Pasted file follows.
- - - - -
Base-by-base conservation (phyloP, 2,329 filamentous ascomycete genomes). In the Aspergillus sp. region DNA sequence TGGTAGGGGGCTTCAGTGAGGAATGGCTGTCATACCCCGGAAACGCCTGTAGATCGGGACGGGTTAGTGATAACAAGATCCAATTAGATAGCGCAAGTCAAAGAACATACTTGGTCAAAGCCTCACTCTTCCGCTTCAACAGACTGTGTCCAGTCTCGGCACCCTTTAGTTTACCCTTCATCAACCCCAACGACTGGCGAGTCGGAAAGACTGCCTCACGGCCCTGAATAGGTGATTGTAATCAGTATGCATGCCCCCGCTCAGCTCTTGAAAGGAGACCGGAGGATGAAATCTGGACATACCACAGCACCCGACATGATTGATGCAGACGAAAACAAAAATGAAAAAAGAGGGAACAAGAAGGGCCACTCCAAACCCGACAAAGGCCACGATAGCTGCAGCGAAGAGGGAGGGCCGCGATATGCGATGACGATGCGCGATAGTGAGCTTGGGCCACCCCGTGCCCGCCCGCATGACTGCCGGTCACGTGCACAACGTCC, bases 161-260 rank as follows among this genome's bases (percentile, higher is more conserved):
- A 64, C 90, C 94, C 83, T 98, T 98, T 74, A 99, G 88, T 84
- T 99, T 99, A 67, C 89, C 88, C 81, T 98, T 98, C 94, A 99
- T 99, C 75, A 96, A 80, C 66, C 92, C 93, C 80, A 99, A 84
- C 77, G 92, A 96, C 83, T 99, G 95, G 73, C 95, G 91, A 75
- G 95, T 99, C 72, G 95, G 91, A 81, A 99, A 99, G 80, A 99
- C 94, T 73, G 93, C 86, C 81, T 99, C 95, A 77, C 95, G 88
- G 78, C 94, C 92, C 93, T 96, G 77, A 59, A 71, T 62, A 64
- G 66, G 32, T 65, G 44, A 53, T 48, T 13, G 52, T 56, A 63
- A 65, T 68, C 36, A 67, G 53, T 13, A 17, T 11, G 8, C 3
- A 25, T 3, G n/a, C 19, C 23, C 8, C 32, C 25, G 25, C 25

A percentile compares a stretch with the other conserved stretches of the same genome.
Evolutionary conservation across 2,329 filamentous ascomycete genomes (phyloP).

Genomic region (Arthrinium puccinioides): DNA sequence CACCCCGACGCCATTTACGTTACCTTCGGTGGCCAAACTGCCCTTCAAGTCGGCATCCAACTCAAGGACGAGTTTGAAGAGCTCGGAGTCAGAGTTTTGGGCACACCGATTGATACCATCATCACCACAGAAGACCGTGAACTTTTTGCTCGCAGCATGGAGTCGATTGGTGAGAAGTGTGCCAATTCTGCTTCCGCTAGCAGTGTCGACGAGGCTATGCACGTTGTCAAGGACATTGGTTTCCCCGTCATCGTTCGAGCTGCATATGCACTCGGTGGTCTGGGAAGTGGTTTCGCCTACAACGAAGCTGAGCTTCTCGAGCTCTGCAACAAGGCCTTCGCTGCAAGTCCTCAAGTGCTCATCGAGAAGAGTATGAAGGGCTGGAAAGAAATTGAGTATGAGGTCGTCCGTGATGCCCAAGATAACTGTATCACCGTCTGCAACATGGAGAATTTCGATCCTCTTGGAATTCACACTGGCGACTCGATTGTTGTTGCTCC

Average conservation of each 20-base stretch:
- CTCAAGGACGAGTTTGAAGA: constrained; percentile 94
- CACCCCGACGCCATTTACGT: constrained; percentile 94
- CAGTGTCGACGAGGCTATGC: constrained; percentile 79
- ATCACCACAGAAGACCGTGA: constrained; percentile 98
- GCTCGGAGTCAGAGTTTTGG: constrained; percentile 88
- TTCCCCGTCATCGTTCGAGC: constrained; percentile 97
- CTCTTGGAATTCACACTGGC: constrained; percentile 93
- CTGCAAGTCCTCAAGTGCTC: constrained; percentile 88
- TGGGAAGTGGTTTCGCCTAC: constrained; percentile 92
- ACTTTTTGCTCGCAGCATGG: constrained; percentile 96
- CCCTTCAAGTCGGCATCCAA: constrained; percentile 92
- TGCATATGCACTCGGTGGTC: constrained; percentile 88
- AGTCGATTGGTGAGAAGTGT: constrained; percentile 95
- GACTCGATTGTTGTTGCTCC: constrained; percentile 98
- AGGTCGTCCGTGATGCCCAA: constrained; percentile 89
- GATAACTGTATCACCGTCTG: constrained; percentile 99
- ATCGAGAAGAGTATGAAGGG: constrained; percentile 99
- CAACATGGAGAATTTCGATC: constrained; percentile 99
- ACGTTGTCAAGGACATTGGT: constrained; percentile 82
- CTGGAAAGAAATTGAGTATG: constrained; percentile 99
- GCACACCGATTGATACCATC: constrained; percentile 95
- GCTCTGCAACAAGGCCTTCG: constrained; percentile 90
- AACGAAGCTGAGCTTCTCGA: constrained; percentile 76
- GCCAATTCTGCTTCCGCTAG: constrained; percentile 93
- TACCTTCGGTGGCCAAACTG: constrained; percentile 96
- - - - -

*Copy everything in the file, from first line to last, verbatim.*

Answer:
Base-by-base conservation (phyloP, 2,329 filamentous ascomycete genomes). In the Aspergillus sp. region DNA sequence TGGTAGGGGGCTTCAGTGAGGAATGGCTGTCATACCCCGGAAACGCCTGTAGATCGGGACGGGTTAGTGATAACAAGATCCAATTAGATAGCGCAAGTCAAAGAACATACTTGGTCAAAGCCTCACTCTTCCGCTTCAACAGACTGTGTCCAGTCTCGGCACCCTTTAGTTTACCCTTCATCAACCCCAACGACTGGCGAGTCGGAAAGACTGCCTCACGGCCCTGAATAGGTGATTGTAATCAGTATGCATGCCCCCGCTCAGCTCTTGAAAGGAGACCGGAGGATGAAATCTGGACATACCACAGCACCCGACATGATTGATGCAGACGAAAACAAAAATGAAAAAAGAGGGAACAAGAAGGGCCACTCCAAACCCGACAAAGGCCACGATAGCTGCAGCGAAGAGGGAGGGCCGCGATATGCGATGACGATGCGCGATAGTGAGCTTGGGCCACCCCGTGCCCGCCCGCATGACTGCCGGTCACGTGCACAACGTCC, bases 161-260 rank as follows among this genome's bases (percentile, higher is more conserved):
- A 64, C 90, C 94, C 83, T 98, T 98, T 74, A 99, G 88, T 84
- T 99, T 99, A 67, C 89, C 88, C 81, T 98, T 98, C 94, A 99
- T 99, C 75, A 96, A 80, C 66, C 92, C 93, C 80, A 99, A 84
- C 77, G 92, A 96, C 83, T 99, G 95, G 73, C 95, G 91, A 75
- G 95, T 99, C 72, G 95, G 91, A 81, A 99, A 99, G 80, A 99
- C 94, T 73, G 93, C 86, C 81, T 99, C 95, A 77, C 95, G 88
- G 78, C 94, C 92, C 93, T 96, G 77, A 59, A 71, T 62, A 64
- G 66, G 32, T 65, G 44, A 53, T 48, T 13, G 52, T 56, A 63
- A 65, T 68, C 36, A 67, G 53, T 13, A 17, T 11, G 8, C 3
- A 25, T 3, G n/a, C 19, C 23, C 8, C 32, C 25, G 25, C 25

A percentile compares a stretch with the other conserved stretches of the same genome.
Evolutionary conservation across 2,329 filamentous ascomycete genomes (phyloP).

Genomic region (Arthrinium puccinioides): DNA sequence CACCCCGACGCCATTTACGTTACCTTCGGTGGCCAAACTGCCCTTCAAGTCGGCATCCAACTCAAGGACGAGTTTGAAGAGCTCGGAGTCAGAGTTTTGGGCACACCGATTGATACCATCATCACCACAGAAGACCGTGAACTTTTTGCTCGCAGCATGGAGTCGATTGGTGAGAAGTGTGCCAATTCTGCTTCCGCTAGCAGTGTCGACGAGGCTATGCACGTTGTCAAGGACATTGGTTTCCCCGTCATCGTTCGAGCTGCATATGCACTCGGTGGTCTGGGAAGTGGTTTCGCCTACAACGAAGCTGAGCTTCTCGAGCTCTGCAACAAGGCCTTCGCTGCAAGTCCTCAAGTGCTCATCGAGAAGAGTATGAAGGGCTGGAAAGAAATTGAGTATGAGGTCGTCCGTGATGCCCAAGATAACTGTATCACCGTCTGCAACATGGAGAATTTCGATCCTCTTGGAATTCACACTGGCGACTCGATTGTTGTTGCTCC

Average conservation of each 20-base stretch:
- CTCAAGGACGAGTTTGAAGA: constrained; percentile 94
- CACCCCGACGCCATTTACGT: constrained; percentile 94
- CAGTGTCGACGAGGCTATGC: constrained; percentile 79
- ATCACCACAGAAGACCGTGA: constrained; percentile 98
- GCTCGGAGTCAGAGTTTTGG: constrained; percentile 88
- TTCCCCGTCATCGTTCGAGC: constrained; percentile 97
- CTCTTGGAATTCACACTGGC: constrained; percentile 93
- CTGCAAGTCCTCAAGTGCTC: constrained; percentile 88
- TGGGAAGTGGTTTCGCCTAC: constrained; percentile 92
- ACTTTTTGCTCGCAGCATGG: constrained; percentile 96
- CCCTTCAAGTCGGCATCCAA: constrained; percentile 92
- TGCATATGCACTCGGTGGTC: constrained; percentile 88
- AGTCGATTGGTGAGAAGTGT: constrained; percentile 95
- GACTCGATTGTTGTTGCTCC: constrained; percentile 98
- AGGTCGTCCGTGATGCCCAA: constrained; percentile 89
- GATAACTGTATCACCGTCTG: constrained; percentile 99
- ATCGAGAAGAGTATGAAGGG: constrained; percentile 99
- CAACATGGAGAATTTCGATC: constrained; percentile 99
- ACGTTGTCAAGGACATTGGT: constrained; percentile 82
- CTGGAAAGAAATTGAGTATG: constrained; percentile 99
- GCACACCGATTGATACCATC: constrained; percentile 95
- GCTCTGCAACAAGGCCTTCG: constrained; percentile 90
- AACGAAGCTGAGCTTCTCGA: constrained; percentile 76
- GCCAATTCTGCTTCCGCTAG: constrained; percentile 93
- TACCTTCGGTGGCCAAACTG: constrained; percentile 96